Crowdfunding has exploded in popularity in recent years as technology has made it easier than ever to work together for a common goal. From funding innovative new products on Kickstarter to helping your friends reach their fundraising targets on JustGiving, crowdfunding allows anyone to contribute to a project much bigger than themselves.
But crowdfunding is not limited to Kickstarter-style projects or charity pages. There’s many other applications, particularly in the financial and investing arena.
One of the most interesting recent innovations I’ve come across is The House Crowd, which combines the power of crowdfunding with something dear to many British investor’s hearts: property.
UK Investors have long found comfort and investment returns through owning bricks and mortar. For many, investing inproperty is attractive because it is much less abstract than owning stocks and shares –you can often-times see what you are investing in. However the price of most properties are far beyond the reach of many beginner investors, many of whom have seen house prices rise in recent years, but have not been able to benefit from the growth as it can take years to save up a sufficient deposit to make a purchase.
But property crowdfunding is changing this.
Investors don’t need thousands of pounds to benefit from property price growth. Instead, a group of investors each contribute smaller amounts into a collective investment in property.
To be frank, until very recently my experience with investing has been limited to unit trusts which invest in the companies in the major stock-market of the world. But I have a friend, Sam, who is actively investing in crowdfunding property with The House Crowd and it’s made me take a closer look at this new type of investment.
*Sam has agreed to share some of his experiences in a later blog post. Join the Magical Penny email list to receive an update when this interview is posted online*
There are 3 different types of investment available on The House Crowd platform
Buy to Let Investments
Investors who wish to add some buy to let investments into their portfolio without the hassle of dealing with renters and maintenance, can buy shares in a limited company that owns a buy-to-let property. This company is created specifically for this purpose and is called a SPV which stands for Special Purpose Vehicle. The shares then entitle you to receive a share of profits from both the rent and the eventual sale of the property. This type of investment is much less flexible than a publicly traded company or unit trust so before you invest you must appreciate the minimum term is typically two years.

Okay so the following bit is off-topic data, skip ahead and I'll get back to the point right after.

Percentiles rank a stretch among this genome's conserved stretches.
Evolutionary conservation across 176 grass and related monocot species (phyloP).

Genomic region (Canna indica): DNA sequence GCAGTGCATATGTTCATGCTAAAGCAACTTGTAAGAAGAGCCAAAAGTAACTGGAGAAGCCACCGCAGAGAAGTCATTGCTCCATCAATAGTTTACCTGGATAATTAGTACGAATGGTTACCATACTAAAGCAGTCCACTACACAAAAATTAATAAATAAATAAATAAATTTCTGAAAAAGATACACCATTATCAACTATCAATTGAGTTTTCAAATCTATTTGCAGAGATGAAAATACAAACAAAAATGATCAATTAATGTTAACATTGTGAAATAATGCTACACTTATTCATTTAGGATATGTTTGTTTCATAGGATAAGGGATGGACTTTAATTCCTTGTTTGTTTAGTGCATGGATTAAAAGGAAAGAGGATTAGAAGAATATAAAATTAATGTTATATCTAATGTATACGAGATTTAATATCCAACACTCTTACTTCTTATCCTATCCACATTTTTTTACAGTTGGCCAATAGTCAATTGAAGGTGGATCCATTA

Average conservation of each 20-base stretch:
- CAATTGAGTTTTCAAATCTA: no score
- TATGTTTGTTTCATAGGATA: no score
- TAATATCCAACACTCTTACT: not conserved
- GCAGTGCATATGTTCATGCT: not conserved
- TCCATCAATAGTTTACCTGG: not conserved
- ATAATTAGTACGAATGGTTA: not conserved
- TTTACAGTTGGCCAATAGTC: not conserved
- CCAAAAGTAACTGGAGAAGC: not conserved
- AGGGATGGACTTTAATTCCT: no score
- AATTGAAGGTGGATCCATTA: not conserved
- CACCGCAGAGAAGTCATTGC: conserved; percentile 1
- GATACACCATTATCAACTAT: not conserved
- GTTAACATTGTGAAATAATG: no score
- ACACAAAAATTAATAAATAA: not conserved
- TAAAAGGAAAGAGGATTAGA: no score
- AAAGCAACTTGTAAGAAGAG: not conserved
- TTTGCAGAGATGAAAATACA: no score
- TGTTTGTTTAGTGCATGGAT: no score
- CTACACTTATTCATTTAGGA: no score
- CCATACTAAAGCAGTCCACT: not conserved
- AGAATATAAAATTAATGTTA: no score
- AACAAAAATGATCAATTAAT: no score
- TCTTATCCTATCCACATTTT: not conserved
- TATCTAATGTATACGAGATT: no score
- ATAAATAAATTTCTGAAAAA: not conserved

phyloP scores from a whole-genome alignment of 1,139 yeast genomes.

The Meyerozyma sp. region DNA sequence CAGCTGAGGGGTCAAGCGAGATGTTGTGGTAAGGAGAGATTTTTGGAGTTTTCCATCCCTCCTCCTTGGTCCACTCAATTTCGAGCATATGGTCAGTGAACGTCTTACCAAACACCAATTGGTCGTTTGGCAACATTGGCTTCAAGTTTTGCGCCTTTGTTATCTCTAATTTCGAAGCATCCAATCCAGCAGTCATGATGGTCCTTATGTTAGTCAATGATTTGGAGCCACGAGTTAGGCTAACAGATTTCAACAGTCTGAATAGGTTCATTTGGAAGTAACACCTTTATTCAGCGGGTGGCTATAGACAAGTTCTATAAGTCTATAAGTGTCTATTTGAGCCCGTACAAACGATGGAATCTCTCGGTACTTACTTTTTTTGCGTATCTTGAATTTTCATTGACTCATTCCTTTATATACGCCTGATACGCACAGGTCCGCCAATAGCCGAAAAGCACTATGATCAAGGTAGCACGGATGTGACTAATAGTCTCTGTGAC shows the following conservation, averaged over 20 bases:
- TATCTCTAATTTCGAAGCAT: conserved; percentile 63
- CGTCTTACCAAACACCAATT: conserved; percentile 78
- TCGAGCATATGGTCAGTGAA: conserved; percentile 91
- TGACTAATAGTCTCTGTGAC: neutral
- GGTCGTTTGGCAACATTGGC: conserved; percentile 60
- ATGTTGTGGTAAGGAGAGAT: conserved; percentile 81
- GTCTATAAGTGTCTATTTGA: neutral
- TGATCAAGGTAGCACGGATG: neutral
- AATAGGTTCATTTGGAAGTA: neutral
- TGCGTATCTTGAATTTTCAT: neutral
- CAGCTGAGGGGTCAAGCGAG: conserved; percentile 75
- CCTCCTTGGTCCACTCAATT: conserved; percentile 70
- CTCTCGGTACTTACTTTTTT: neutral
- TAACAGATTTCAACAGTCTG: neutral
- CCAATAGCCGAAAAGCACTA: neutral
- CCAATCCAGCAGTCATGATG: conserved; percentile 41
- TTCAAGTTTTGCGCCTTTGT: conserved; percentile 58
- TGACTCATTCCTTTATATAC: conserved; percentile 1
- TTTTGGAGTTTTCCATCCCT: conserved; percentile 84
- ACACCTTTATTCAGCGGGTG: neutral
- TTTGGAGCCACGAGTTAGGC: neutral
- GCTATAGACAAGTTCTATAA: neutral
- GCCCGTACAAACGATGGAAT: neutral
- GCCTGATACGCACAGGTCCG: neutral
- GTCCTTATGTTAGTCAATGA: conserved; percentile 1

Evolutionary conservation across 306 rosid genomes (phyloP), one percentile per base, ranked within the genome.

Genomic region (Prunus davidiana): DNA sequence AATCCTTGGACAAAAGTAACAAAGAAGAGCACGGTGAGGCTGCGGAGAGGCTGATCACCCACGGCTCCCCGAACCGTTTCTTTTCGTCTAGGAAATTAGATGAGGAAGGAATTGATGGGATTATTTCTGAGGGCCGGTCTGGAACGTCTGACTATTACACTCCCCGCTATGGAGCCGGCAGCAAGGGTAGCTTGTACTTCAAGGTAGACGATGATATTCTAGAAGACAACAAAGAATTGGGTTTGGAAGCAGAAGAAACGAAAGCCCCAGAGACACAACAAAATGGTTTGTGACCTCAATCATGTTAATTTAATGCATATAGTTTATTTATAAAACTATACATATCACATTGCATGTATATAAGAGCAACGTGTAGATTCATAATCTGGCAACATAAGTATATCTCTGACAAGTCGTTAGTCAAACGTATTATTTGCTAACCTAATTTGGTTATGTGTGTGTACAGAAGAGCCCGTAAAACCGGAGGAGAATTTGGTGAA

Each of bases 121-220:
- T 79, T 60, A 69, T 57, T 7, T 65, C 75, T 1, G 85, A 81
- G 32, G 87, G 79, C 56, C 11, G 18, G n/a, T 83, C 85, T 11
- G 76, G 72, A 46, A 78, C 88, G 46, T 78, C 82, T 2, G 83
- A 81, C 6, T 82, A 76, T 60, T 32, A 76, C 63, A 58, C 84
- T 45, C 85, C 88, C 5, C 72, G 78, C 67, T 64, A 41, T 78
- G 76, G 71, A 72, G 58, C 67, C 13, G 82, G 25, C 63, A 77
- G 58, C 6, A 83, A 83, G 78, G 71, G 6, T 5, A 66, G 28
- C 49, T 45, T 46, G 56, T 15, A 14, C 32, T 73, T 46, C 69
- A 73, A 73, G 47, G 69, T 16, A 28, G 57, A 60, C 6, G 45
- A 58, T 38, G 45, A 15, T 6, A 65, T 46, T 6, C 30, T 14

The second type of investment is in a new build or re-development projects. Typically the investment is for between 6 and 18 months and the funding is used to finance the development. This type of project appeals to investors because there is a clear time-line for the exit and return of capital. The House Crowd pays investors a fixed return typically of 10% p.a. Depending on how the particular investment is structured, this comes in the form of interest if the investment is structured as a loan to the development project, or as a preference share which pays a premium upon redemption of the shares, which allows investors to take advantage of their capital gains tax allowance.
The final type of investment is a secured loan secured by charge over a property. The return depends on the loan to value ratio of the property in question and is paid with the return of capital upon the redemption of the loan, typically 6-12 months.
How The House Crowd digs Out Investment Opportunities
One of the main appeals is the crowdfunding platform allows you to share in the potential growth of property in the UK. And it’s reassuring to know that all the properties featured on the site are vetted by experts with over 20 years of property investment experience. I don’t know about you, but it’s unlikely I would be able to seek out good investment property deals myself.
When I’m investing in unit trusts, I can search ‘fund supermarkets’ with different criteria such as geographic location, expense ratio and performance. There are always lots of potential places for your money so having a good selection to choose from is important. Thankfully for property investing, The House Crowd is always adding new property projects to the platform that you can then look into a bit further. You can select a property project that’s close to home, or you might find one with more attractive growth prospects somewhere else that you might not have otherwise come across.
Of course, the vetting process that projects go through to be featured on the site and made accessible to investors is reassuring but it’s important to know that you can’t simply rely on it 100%. As with all investing, there is always a degree of risk and you should conduct your own due diligence so you can make the decision to invest in a project. Would-be investors should also understand the time horizon involved. Depending on the project, you may not be able to get your money out of a project for a number of months.
Crowdfunding allows investors to get involved in projects that they might otherwise not be able to afford on their own. Together with other investors, profitable projects can become funded much quicker and easier, from a wider range of backers than ever before. For more information visit The House Crowd.
This is part 1 of a series of posts about crowdfunding with The House Crowd. In the next post I will share my experiences of signing up and the range of investment projects on the platform.